The launch of injection machine builder Niigon Machines Ltd. in Vaughn, Ontario, in 2018 was difficult before it even officially started.
First, a patent dispute hampered Niigon's plan to offer just-in-time assembly of modular customizable presses with a five-year warranty.
Then the company had problems gaining traction because of its limited product line — eight basic models ranging from 30 to 600 metric tons — at the same time competitors offered hard-to-beat prices.
Niigon's lack of global sales and service staff hurt, too, as did warranty issues.
And finally, COVID-19 dealt a fatal blow to the business formed by industrialist Robert Schad, an inductee into the Plastics Hall of Fame who had previously started Husky Injection Molding Systems in 1953 and Athena Automation Ltd. in 2008.
Athena essentially evolved into Niigon, which means "for the future" in the indigenous Ojibwa language, starting around 2013. But the transition was fraught with the patent and other problems.
While an attempt to sell the struggling Niigon to Stans, Switzerland-based Benpac Holding AG looked promising in May, the deal fell apart over the summer.
Crushed by debt totaling C$108 million (US$87.3 million) and no prospect for sale, Niigon officials filed for bankruptcy Sept. 24 and the staff of about 60 employees was terminated.
The circumstances leading to Niigon's insolvency came out Oct. 15 during a virtual meeting for almost 200 unsecured creditors owed about C$105 million (US$84.8 million).
The 45-minute meeting was led by Paul Denton, a managing director of A. Farber & Partners Inc. in Toronto, which was appointed both receiver and trustee in the bankruptcy.
"Niigon sprouted out of research and development, focused enterprise, leading-edge injection molding machines and technology," Denton told unsecured creditors.
However, the business was dogged by setbacks.
"Through a confluence of factors, Niigon was never able to achieve the required sales levels nor the critical mass necessary for a profitable operation and instead incurred substantial losses," Denton said.
He put Niigon's assets at about C$15 million (US$12.12 million), excluding patents, and said that isn't enough to cover the secured credit owed to Schad, 92.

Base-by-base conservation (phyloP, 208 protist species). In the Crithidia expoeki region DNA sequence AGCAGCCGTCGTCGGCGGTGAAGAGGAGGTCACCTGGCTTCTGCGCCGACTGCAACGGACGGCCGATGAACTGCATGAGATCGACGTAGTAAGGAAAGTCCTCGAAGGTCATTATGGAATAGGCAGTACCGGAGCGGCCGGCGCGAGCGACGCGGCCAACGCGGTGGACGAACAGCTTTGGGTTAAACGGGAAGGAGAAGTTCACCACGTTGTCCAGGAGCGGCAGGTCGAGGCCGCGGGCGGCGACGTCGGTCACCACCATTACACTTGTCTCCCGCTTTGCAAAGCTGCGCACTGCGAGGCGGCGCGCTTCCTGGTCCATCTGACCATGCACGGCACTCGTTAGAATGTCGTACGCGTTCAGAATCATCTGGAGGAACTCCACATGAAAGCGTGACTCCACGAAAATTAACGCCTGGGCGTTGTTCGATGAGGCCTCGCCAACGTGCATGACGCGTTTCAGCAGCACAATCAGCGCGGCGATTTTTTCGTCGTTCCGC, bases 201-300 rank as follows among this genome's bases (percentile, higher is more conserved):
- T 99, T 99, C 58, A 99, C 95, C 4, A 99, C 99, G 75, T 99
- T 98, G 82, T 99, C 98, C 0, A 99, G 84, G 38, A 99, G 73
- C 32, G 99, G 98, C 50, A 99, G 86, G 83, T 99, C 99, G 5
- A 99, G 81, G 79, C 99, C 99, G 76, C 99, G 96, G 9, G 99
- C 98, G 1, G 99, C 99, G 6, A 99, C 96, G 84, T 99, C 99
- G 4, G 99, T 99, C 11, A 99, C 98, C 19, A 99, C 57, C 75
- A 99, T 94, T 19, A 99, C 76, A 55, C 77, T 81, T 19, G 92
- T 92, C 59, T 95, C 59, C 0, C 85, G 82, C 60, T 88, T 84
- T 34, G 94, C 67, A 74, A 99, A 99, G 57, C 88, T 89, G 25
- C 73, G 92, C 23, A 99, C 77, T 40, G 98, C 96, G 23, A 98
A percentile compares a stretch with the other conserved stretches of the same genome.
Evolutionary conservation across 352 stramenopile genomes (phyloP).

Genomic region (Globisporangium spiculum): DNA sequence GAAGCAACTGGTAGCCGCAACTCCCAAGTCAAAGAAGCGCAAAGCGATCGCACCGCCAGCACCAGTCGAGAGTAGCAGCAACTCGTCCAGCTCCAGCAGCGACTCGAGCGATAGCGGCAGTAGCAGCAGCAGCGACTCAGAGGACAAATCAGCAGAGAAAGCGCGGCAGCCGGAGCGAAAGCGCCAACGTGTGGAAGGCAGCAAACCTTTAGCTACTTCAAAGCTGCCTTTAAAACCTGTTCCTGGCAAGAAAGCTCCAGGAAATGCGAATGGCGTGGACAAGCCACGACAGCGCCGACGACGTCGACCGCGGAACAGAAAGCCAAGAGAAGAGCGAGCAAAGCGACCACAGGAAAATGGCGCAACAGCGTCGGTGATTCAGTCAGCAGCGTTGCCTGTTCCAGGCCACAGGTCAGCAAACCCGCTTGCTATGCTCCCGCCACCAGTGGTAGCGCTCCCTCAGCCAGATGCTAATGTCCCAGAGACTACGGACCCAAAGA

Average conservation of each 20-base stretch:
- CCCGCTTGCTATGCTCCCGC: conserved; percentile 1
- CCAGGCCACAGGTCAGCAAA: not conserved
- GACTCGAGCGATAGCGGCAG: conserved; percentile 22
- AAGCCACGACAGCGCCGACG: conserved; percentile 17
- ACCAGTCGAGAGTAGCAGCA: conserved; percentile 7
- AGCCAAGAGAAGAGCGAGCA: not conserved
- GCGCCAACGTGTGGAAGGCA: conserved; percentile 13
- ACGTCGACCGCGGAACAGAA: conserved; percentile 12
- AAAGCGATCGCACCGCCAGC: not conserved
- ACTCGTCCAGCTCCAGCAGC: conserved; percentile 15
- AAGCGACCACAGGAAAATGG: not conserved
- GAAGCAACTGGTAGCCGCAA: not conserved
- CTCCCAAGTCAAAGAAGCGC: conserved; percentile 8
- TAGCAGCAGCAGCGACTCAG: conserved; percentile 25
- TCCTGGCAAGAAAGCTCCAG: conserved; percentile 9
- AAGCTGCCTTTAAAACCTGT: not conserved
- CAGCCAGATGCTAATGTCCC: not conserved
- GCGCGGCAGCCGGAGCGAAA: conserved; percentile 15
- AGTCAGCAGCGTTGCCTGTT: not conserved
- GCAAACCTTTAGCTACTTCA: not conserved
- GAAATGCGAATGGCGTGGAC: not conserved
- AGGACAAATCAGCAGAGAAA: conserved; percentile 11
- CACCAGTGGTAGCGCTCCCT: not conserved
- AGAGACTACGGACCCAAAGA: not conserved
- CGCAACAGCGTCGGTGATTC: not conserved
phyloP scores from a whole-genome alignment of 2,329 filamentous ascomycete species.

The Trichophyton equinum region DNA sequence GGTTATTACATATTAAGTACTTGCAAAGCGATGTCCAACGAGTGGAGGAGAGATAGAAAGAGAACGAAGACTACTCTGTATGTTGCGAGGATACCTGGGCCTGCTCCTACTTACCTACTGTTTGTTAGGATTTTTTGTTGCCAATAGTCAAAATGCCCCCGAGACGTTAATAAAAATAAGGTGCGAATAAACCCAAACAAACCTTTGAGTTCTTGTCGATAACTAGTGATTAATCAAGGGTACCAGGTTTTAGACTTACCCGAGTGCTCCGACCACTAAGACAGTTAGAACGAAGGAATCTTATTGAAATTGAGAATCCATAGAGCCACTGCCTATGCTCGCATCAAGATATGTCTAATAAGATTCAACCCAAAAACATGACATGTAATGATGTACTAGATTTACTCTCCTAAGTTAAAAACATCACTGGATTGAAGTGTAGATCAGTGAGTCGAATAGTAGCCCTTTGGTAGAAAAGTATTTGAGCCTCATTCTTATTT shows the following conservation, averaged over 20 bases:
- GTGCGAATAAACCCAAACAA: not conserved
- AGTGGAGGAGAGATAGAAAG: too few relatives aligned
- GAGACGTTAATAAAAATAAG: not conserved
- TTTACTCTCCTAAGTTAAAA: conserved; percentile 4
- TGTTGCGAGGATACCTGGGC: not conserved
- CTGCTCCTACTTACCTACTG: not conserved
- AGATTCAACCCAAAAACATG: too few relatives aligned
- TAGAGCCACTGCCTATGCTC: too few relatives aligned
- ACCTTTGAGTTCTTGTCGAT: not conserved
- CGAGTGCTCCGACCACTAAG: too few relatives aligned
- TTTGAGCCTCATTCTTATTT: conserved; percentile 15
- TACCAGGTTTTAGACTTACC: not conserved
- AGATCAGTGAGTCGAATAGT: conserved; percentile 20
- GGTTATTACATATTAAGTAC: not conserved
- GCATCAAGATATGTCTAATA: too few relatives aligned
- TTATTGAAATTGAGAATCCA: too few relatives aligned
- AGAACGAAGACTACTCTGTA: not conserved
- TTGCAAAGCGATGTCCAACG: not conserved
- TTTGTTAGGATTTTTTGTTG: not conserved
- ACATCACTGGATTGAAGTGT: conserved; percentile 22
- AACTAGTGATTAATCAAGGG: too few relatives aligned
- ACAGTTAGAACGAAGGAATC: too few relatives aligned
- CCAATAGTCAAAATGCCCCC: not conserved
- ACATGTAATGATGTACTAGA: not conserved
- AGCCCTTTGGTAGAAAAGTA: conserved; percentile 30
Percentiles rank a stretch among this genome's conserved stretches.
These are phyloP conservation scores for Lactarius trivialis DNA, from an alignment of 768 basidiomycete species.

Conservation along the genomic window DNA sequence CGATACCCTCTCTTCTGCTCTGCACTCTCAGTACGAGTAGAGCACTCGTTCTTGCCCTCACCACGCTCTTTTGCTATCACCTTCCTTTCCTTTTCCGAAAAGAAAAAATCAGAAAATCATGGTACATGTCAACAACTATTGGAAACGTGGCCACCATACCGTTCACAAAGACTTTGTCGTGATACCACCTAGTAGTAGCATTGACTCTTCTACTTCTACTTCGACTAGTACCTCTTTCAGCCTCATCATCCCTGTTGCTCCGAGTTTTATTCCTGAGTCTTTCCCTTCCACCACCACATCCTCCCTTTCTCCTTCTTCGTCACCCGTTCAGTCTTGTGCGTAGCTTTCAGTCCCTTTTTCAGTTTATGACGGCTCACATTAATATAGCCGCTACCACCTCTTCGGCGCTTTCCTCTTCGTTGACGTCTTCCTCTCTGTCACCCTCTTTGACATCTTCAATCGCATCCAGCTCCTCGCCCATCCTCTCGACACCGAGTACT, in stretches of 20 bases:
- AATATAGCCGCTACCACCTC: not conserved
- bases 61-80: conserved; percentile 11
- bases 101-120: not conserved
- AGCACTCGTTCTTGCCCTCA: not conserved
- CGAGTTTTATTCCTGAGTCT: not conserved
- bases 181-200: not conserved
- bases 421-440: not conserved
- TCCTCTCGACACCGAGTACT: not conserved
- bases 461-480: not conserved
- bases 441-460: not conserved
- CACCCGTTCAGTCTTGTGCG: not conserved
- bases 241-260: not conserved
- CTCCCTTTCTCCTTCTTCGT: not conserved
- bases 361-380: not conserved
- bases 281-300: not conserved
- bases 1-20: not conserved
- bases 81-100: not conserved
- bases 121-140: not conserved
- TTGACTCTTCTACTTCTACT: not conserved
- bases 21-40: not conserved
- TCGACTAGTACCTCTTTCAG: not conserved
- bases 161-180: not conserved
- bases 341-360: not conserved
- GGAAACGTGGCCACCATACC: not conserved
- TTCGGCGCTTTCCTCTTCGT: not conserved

"Both losses and working capital needs were funded by substantial shareholder loans, which through mid-2020 was about $105 million," Denton told unsecured creditors.
The list of companies waiting to be paid following the secured creditor is nine pages long. Some of the larger unsecured claims were made by Mold Precision Components in Ontario, which is owed C$2.2 million; Mold Masters Kunshan Co. Ltd. in Jiangsu, China, C$903,865; Stack Teck Co. Ltd. in South Korea, C$512,250; and Stack Teck Systems Ltd. in Brampton, Ontario, C$467,103.
Schad also is listed as an unsecured creditor for C$160,000 he put into the business and C$1 million owed to an affiliated entity called 1297607 Alberta ULC.
When the pandemic was declared in March 2020, "Niigon didn't have the structure or positioning" to survive, Denton said.
Five months later, in August 2020, company officials retained a Toronto bank to look globally for buyers. An extensive marketing campaign culminated in the May 2021 purchase offer.
Benpac Holding wasn't identified as the prospective buyer during the creditor hearing, but Plastics News learned earlier this month that the Swiss company was in negotiations with Niigon officials just before the bankruptcy filing.
Benpac Holding had purchased W. Amsler Equipment Inc. in Bolton, Ontario, in January 2020 and moved it into a Niigon facility in June 2021.
Then negotiations cooled off between Benpac and Niigon.
"Unfortunately after numerous extensions and accommodations over a four-month period, the prospective purchaser was unable to advance the funding to close the transaction," Denton said. "Without the resources to continue to fund operations, the company was left with no viable alternative but to file for bankruptcy."